2. He may have seen a European before Champlain; the young interpreter / adventurer Etienne Brule, who lived with the Huron from around 1610. As Brule lived (at least in the early years) and traveled with the Rock tribe at the opposite end of Huronia from the country of the Bear, he may well have been in the area for years before being seen by more than a few members of the Bear tribe. However, as his movements during those early years are poorly documented, it is possible that he visited the Bear villages before Champlain did.

I think that it is fair to state that while Brule could have gone unnoticed for years, with him dressing and acting like his young male Huron counterparts, the dramatic appearance of the fearsomely-garbed Champlain in 1615 would have been something that few Huron could or would want to miss.

3. The first missionaries to the Huron were the Recollects, beginning with Father Joseph Le Caron (1615-6, and 16234) and ending with Brother Gabriel Sagard (16234), Father Nicholas Viel (1623-5) and Father Joseph de la Roche d'Aillon (1626-8). Brebeuf first came to Huronia during the period of 1626-8, and when he returned to the field in 1634, the Jesuits had completely taken over the Huron mission. He was the first priest to have a real understanding of the Huron language.

4. JR1S:77-117, 123, 169; 17:33, 41-3, 47-53, 81, 95; 18:21-3; 19:137-63, 211, 245-67; 20:55-65, 79-83, 95-7, 35; 21:147-65, 211, 251-65.

5. The Huron, like other Amerindian peoples, had not had contact with these and other European diseases before, so their bodies had not had time to develop antibodies wit which to combat them. In the story of the initial contact between Europeans and Amerindians, such episodes of massive deaths were repeated with a grim monotony.

6. This fact seems to have been recognized by both the Jesuits and the Huron (see for example JR19:91-3).

7. For a good description of the Feast of the Dead see JR 10:265-313.

8. See JRI3:23941

9. See JRI5:83-5

10. The term 'master of life' came from the Huron phrase 'sa chieiendio st'a, ionnhe' meaning 'you are master of our lives'. This was the usual way of referring to the Christian God in prayers.

11.See JR1O:41.

12.See JR19:55-9.

13.See JR1S:79.

14.See JR1O:231, 289, 301; 13:169, 85; 15:3949; and Trigger, 1976, ppS7, 440 fn.35, 481-2, 492-3, 519-20, 540, 542-3, 550 and 561.

15.The first such baptism was of Tsiouendeentaha (possibly ppese!'), aman from the village of Thonatiria (see JR14:77-95 1976, pp548-9).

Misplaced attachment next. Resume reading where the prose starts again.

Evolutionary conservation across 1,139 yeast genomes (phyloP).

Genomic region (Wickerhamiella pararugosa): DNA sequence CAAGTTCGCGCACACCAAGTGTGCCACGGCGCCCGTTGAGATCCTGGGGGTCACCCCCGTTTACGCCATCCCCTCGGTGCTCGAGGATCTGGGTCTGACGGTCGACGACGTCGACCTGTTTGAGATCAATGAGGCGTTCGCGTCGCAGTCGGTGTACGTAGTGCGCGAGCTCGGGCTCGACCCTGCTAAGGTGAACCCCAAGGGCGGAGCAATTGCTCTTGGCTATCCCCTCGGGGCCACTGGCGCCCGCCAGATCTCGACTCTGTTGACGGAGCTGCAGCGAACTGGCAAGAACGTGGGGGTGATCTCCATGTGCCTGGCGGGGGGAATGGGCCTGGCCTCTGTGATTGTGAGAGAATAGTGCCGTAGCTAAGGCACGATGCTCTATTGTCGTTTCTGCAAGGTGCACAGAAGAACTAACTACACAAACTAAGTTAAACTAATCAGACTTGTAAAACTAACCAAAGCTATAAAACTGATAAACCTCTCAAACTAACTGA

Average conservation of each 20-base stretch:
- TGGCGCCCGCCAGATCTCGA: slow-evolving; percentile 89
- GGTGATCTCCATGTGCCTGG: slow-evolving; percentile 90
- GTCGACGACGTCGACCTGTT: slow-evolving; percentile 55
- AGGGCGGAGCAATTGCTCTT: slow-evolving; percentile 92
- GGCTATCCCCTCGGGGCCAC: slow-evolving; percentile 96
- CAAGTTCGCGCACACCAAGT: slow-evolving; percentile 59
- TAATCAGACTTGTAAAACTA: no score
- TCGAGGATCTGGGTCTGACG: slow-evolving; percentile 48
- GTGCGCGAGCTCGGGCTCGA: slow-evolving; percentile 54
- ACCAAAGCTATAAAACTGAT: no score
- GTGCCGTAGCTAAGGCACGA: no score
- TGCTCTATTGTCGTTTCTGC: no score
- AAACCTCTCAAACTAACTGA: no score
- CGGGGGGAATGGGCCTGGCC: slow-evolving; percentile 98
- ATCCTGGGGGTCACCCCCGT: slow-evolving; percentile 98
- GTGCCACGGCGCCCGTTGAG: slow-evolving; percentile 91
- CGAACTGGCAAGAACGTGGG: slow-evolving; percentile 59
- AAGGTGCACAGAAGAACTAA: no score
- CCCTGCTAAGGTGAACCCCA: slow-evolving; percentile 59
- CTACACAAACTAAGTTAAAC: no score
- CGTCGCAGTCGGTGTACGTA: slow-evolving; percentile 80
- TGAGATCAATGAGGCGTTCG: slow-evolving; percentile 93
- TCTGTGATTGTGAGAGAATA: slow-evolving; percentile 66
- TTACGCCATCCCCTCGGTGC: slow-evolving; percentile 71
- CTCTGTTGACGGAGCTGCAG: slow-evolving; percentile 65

16.See JR1S:1O1-9; 19:261-3; 23:61; and Trigger, 1976, ppSSl and 702.

17.See Tooker, 1967, p14 and Trigger, 1976, pp96-7

18.An unfortunate aspect of these biographies is that, as the Huron were fighting against the Iroquois at the time, the latter tend to play the part of the 'enemy' or the 'villain'. Both Huron and Iroquois were fighting desperately for their lives and their land, so neither one has greater claim on being the 'good guys' or the 'bad guys'. The 'vicious Iroquois' and the 'passive Huron' are misleading and insulting stereotypes which tragically have been perpetuated to this day.

The ability of the Iroquois to survive as an independent nation for almost two centuries of intense contact and conflict with Europeans speaks volumes for the success of their fight for life and land. Unfortunately, it is probably because of this success, won at the cost of the two peoples who were compiling the written records of the period, that the Iroquois have emerged from the history books as 'blood-thirsty savages'.

19.See Trigger, 1976, pp600, 616, 638, 642-3, 696, 702, 705 and 804.

20.For a description of the battle, see JR34:131-5.

21.See Trigger, 1976, pp598-6Ol.

22.See JR1O:169-73.

23.See JR20:79-81. meanig 'A- and Trigger,

John Steckley's book "Untold Tales Four 17th Century Huron" may be purchased from the author by sending $5 to

John Steckley

Liberal Arts and Sciences

Humber College

205 Humber College Blvd.

Toronto, Ontario

M9W 5L7

No comments:

Post a Comment

1)Discuss matters in a charitable, intelligent and concise manner.

2) No pornographic material.

3) No bashing. If you have a question and or doubt, please post your question in a respectful manner. This way conflicts can be avoided and all are capable of learning from one another.

4) Please keep arguments to a minimum. If you have a personal disagreement with someone, please take your arguments to the realm of private messaging.

5) No obscene language/images will be permitted.

6) No SPAM please.

7) No racial/ethnic slurs.

Please be advised that comments failing to adhere to the above rules, are subject to being deleted. Also be advised that certain comments may be quoted in future blog entries.